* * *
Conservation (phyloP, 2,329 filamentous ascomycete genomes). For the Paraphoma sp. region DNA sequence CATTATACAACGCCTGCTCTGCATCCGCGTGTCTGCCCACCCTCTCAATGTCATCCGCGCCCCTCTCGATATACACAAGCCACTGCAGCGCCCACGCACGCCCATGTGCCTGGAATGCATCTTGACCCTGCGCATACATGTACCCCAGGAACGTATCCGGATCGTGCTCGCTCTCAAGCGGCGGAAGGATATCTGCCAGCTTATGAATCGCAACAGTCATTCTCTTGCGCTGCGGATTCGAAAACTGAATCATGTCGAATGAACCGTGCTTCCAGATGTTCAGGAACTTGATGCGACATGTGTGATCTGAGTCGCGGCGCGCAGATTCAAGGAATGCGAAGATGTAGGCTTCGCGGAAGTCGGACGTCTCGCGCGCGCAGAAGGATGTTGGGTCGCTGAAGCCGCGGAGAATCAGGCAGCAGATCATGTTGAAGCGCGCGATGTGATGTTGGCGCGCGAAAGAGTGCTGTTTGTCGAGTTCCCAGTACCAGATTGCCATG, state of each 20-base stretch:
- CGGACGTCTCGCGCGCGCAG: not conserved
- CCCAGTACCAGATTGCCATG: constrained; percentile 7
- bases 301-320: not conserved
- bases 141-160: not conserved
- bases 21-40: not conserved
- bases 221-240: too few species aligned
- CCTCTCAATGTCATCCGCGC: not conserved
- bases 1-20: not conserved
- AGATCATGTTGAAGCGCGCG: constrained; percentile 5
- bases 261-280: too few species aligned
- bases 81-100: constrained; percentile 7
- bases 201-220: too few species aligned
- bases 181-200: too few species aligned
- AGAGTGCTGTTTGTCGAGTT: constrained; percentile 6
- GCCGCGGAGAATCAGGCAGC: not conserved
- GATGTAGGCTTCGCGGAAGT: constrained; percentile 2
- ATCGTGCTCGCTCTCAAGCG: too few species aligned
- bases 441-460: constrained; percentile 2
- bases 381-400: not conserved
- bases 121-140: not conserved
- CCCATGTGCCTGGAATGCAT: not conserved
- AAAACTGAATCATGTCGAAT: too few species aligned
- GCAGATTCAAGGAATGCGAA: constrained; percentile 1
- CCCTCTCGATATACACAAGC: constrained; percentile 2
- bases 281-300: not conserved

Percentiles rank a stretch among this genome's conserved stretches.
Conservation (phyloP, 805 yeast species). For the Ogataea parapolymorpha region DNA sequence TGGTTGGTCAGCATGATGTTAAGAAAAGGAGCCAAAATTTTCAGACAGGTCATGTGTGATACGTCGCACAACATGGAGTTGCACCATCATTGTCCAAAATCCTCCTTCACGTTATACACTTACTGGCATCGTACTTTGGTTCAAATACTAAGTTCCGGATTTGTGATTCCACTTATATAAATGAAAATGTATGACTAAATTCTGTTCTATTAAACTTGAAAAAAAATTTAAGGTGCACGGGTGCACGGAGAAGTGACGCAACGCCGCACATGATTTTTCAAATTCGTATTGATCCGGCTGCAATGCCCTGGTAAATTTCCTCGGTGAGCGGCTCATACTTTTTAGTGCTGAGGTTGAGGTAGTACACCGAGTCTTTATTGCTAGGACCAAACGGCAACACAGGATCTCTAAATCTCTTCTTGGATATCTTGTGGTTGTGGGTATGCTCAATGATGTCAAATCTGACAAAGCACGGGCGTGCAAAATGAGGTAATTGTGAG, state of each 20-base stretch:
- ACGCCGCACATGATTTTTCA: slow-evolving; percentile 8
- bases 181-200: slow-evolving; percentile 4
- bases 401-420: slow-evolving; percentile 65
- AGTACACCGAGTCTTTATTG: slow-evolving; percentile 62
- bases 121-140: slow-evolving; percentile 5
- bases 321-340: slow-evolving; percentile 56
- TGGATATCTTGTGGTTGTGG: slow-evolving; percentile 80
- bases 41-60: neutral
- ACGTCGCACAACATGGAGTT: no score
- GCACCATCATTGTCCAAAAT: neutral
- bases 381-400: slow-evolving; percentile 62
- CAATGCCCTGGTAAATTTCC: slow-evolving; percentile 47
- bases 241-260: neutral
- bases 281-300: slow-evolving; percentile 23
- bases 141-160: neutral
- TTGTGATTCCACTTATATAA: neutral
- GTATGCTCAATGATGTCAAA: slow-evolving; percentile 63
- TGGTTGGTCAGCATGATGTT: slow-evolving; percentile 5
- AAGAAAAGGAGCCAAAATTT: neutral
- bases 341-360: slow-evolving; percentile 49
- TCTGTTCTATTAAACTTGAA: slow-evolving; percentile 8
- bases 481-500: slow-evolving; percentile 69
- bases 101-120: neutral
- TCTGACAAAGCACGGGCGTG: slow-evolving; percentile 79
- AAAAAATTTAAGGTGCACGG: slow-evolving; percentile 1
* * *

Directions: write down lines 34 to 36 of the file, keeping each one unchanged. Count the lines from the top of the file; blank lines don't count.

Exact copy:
- bases 321-340: slow-evolving; percentile 56
- TGGATATCTTGTGGTTGTGG: slow-evolving; percentile 80
- bases 41-60: neutral